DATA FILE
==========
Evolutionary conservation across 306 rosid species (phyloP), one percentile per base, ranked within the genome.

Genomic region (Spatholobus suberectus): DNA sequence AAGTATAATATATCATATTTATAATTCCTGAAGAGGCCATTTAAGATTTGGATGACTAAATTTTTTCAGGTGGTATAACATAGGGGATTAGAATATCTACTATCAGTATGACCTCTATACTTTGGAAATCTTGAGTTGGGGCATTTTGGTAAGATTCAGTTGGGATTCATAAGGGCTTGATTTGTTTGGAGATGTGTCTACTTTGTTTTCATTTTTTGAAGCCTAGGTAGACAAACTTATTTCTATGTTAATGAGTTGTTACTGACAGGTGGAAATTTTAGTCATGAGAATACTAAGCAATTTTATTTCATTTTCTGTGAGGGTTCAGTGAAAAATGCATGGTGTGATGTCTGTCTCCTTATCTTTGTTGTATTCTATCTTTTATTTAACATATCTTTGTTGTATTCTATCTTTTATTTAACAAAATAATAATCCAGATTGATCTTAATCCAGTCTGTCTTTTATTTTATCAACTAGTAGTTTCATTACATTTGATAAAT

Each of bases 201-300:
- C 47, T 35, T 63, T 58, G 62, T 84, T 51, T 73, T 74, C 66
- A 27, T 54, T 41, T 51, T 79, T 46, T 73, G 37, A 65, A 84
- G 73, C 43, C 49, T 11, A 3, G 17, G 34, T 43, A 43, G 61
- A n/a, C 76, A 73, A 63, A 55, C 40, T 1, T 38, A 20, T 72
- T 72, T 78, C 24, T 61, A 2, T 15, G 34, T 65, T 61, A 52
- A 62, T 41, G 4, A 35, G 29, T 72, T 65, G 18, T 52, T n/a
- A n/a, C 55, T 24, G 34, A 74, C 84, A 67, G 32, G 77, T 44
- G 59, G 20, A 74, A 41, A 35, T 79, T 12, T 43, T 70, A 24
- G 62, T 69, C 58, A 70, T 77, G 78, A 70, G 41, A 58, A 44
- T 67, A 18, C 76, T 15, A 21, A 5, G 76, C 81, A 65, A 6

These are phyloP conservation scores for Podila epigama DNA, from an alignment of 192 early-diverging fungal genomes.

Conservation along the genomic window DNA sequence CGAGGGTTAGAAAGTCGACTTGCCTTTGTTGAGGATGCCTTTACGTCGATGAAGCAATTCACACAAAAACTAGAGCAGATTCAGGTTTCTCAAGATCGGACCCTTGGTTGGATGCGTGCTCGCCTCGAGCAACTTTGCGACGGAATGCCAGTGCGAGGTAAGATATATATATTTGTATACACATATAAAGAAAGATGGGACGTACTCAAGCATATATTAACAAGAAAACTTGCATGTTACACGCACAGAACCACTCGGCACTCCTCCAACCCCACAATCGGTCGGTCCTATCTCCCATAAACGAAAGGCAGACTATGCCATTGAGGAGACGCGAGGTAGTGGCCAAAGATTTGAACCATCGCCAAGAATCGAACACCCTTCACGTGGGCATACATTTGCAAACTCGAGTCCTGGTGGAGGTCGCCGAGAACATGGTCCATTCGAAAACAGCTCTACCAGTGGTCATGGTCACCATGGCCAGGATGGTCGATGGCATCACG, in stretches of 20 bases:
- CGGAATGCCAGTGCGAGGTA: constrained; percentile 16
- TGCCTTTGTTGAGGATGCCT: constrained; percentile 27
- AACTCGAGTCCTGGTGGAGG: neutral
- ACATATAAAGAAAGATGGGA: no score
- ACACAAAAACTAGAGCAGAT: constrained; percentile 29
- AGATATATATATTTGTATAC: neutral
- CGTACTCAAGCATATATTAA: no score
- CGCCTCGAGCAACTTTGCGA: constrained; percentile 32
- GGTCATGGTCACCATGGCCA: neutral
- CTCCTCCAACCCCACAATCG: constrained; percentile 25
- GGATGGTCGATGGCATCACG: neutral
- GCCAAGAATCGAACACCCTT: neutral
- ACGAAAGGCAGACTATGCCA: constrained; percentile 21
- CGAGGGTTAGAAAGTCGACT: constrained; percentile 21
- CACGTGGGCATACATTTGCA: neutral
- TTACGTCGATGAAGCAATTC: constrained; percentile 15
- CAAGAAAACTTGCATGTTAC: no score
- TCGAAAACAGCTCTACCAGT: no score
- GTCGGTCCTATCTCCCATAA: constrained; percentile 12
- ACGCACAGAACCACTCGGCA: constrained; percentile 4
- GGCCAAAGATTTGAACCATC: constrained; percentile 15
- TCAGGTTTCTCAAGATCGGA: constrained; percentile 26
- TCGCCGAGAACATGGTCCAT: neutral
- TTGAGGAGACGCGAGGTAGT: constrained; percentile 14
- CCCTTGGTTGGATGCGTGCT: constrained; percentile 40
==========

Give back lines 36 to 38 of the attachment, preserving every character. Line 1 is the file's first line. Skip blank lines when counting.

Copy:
- GGCCAAAGATTTGAACCATC: constrained; percentile 15
- TCAGGTTTCTCAAGATCGGA: constrained; percentile 26
- TCGCCGAGAACATGGTCCAT: neutral